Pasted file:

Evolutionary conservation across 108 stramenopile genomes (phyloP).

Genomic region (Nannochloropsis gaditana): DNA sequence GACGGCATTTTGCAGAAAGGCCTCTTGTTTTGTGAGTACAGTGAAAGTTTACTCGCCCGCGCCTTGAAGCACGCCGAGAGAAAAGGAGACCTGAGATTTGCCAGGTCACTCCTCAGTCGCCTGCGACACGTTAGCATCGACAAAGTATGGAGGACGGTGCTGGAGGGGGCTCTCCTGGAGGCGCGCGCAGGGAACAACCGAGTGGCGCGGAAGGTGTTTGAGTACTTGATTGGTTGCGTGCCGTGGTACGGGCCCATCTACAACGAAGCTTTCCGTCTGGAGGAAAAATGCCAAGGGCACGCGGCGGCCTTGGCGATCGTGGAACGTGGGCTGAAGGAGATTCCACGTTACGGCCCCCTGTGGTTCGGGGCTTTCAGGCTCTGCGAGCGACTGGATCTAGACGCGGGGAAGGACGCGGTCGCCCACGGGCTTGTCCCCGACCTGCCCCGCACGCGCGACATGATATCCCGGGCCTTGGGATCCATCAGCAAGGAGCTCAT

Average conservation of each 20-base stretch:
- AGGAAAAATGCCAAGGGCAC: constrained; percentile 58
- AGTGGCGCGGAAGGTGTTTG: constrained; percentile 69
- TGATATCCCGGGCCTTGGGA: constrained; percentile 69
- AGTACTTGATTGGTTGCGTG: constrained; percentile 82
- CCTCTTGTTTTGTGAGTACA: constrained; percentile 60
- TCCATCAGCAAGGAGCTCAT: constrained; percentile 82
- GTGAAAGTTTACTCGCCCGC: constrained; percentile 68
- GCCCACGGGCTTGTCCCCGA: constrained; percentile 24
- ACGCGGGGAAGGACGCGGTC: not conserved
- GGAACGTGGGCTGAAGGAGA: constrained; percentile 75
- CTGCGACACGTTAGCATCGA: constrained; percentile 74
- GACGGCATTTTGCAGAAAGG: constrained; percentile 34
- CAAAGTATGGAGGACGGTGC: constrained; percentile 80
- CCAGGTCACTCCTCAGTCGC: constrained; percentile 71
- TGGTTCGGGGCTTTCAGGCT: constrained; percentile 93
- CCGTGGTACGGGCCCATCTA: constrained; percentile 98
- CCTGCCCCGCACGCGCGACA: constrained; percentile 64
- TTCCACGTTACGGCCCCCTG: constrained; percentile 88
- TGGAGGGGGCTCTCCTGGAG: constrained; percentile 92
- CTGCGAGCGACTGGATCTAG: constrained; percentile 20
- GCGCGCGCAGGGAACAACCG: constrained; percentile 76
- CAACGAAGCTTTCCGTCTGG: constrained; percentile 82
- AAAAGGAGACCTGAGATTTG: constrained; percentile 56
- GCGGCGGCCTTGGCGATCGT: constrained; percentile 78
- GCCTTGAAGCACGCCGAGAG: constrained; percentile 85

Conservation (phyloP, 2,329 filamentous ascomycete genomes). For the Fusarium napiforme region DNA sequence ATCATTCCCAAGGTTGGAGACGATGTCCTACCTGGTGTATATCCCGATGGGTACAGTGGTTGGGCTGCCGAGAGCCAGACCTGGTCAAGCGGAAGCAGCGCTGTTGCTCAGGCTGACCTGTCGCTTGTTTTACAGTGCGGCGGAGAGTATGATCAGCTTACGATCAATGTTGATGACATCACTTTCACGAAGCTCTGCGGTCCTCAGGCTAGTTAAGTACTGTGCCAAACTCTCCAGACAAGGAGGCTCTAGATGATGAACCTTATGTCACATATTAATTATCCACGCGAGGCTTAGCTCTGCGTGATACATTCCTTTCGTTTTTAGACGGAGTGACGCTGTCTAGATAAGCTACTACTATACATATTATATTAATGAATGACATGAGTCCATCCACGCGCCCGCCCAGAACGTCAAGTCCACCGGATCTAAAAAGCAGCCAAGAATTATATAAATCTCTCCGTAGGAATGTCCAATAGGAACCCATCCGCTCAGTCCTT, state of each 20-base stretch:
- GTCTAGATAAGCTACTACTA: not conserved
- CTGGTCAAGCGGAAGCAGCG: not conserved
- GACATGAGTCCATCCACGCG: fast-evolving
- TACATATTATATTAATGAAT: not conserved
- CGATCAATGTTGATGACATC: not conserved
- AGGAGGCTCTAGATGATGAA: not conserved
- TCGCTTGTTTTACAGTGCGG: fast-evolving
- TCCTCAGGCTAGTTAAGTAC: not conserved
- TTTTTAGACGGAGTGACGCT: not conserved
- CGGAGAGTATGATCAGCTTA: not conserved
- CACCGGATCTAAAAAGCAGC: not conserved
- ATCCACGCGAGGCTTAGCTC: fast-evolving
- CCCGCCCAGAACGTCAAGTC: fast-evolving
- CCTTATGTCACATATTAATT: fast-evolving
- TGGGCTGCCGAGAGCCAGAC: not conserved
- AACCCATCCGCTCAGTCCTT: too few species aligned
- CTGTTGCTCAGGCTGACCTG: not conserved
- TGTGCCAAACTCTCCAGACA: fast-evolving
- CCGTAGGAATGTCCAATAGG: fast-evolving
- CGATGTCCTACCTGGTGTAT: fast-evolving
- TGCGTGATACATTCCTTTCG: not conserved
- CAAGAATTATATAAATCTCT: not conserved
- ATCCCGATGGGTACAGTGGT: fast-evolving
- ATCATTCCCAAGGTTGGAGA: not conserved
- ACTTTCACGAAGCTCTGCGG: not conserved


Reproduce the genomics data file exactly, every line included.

Evolutionary conservation across 108 stramenopile genomes (phyloP).

Genomic region (Nannochloropsis gaditana): DNA sequence GACGGCATTTTGCAGAAAGGCCTCTTGTTTTGTGAGTACAGTGAAAGTTTACTCGCCCGCGCCTTGAAGCACGCCGAGAGAAAAGGAGACCTGAGATTTGCCAGGTCACTCCTCAGTCGCCTGCGACACGTTAGCATCGACAAAGTATGGAGGACGGTGCTGGAGGGGGCTCTCCTGGAGGCGCGCGCAGGGAACAACCGAGTGGCGCGGAAGGTGTTTGAGTACTTGATTGGTTGCGTGCCGTGGTACGGGCCCATCTACAACGAAGCTTTCCGTCTGGAGGAAAAATGCCAAGGGCACGCGGCGGCCTTGGCGATCGTGGAACGTGGGCTGAAGGAGATTCCACGTTACGGCCCCCTGTGGTTCGGGGCTTTCAGGCTCTGCGAGCGACTGGATCTAGACGCGGGGAAGGACGCGGTCGCCCACGGGCTTGTCCCCGACCTGCCCCGCACGCGCGACATGATATCCCGGGCCTTGGGATCCATCAGCAAGGAGCTCAT

Average conservation of each 20-base stretch:
- AGGAAAAATGCCAAGGGCAC: constrained; percentile 58
- AGTGGCGCGGAAGGTGTTTG: constrained; percentile 69
- TGATATCCCGGGCCTTGGGA: constrained; percentile 69
- AGTACTTGATTGGTTGCGTG: constrained; percentile 82
- CCTCTTGTTTTGTGAGTACA: constrained; percentile 60
- TCCATCAGCAAGGAGCTCAT: constrained; percentile 82
- GTGAAAGTTTACTCGCCCGC: constrained; percentile 68
- GCCCACGGGCTTGTCCCCGA: constrained; percentile 24
- ACGCGGGGAAGGACGCGGTC: not conserved
- GGAACGTGGGCTGAAGGAGA: constrained; percentile 75
- CTGCGACACGTTAGCATCGA: constrained; percentile 74
- GACGGCATTTTGCAGAAAGG: constrained; percentile 34
- CAAAGTATGGAGGACGGTGC: constrained; percentile 80
- CCAGGTCACTCCTCAGTCGC: constrained; percentile 71
- TGGTTCGGGGCTTTCAGGCT: constrained; percentile 93
- CCGTGGTACGGGCCCATCTA: constrained; percentile 98
- CCTGCCCCGCACGCGCGACA: constrained; percentile 64
- TTCCACGTTACGGCCCCCTG: constrained; percentile 88
- TGGAGGGGGCTCTCCTGGAG: constrained; percentile 92
- CTGCGAGCGACTGGATCTAG: constrained; percentile 20
- GCGCGCGCAGGGAACAACCG: constrained; percentile 76
- CAACGAAGCTTTCCGTCTGG: constrained; percentile 82
- AAAAGGAGACCTGAGATTTG: constrained; percentile 56
- GCGGCGGCCTTGGCGATCGT: constrained; percentile 78
- GCCTTGAAGCACGCCGAGAG: constrained; percentile 85

Conservation (phyloP, 2,329 filamentous ascomycete genomes). For the Fusarium napiforme region DNA sequence ATCATTCCCAAGGTTGGAGACGATGTCCTACCTGGTGTATATCCCGATGGGTACAGTGGTTGGGCTGCCGAGAGCCAGACCTGGTCAAGCGGAAGCAGCGCTGTTGCTCAGGCTGACCTGTCGCTTGTTTTACAGTGCGGCGGAGAGTATGATCAGCTTACGATCAATGTTGATGACATCACTTTCACGAAGCTCTGCGGTCCTCAGGCTAGTTAAGTACTGTGCCAAACTCTCCAGACAAGGAGGCTCTAGATGATGAACCTTATGTCACATATTAATTATCCACGCGAGGCTTAGCTCTGCGTGATACATTCCTTTCGTTTTTAGACGGAGTGACGCTGTCTAGATAAGCTACTACTATACATATTATATTAATGAATGACATGAGTCCATCCACGCGCCCGCCCAGAACGTCAAGTCCACCGGATCTAAAAAGCAGCCAAGAATTATATAAATCTCTCCGTAGGAATGTCCAATAGGAACCCATCCGCTCAGTCCTT, state of each 20-base stretch:
- GTCTAGATAAGCTACTACTA: not conserved
- CTGGTCAAGCGGAAGCAGCG: not conserved
- GACATGAGTCCATCCACGCG: fast-evolving
- TACATATTATATTAATGAAT: not conserved
- CGATCAATGTTGATGACATC: not conserved
- AGGAGGCTCTAGATGATGAA: not conserved
- TCGCTTGTTTTACAGTGCGG: fast-evolving
- TCCTCAGGCTAGTTAAGTAC: not conserved
- TTTTTAGACGGAGTGACGCT: not conserved
- CGGAGAGTATGATCAGCTTA: not conserved
- CACCGGATCTAAAAAGCAGC: not conserved
- ATCCACGCGAGGCTTAGCTC: fast-evolving
- CCCGCCCAGAACGTCAAGTC: fast-evolving
- CCTTATGTCACATATTAATT: fast-evolving
- TGGGCTGCCGAGAGCCAGAC: not conserved
- AACCCATCCGCTCAGTCCTT: too few species aligned
- CTGTTGCTCAGGCTGACCTG: not conserved
- TGTGCCAAACTCTCCAGACA: fast-evolving
- CCGTAGGAATGTCCAATAGG: fast-evolving
- CGATGTCCTACCTGGTGTAT: fast-evolving
- TGCGTGATACATTCCTTTCG: not conserved
- CAAGAATTATATAAATCTCT: not conserved
- ATCCCGATGGGTACAGTGGT: fast-evolving
- ATCATTCCCAAGGTTGGAGA: not conserved
- ACTTTCACGAAGCTCTGCGG: not conserved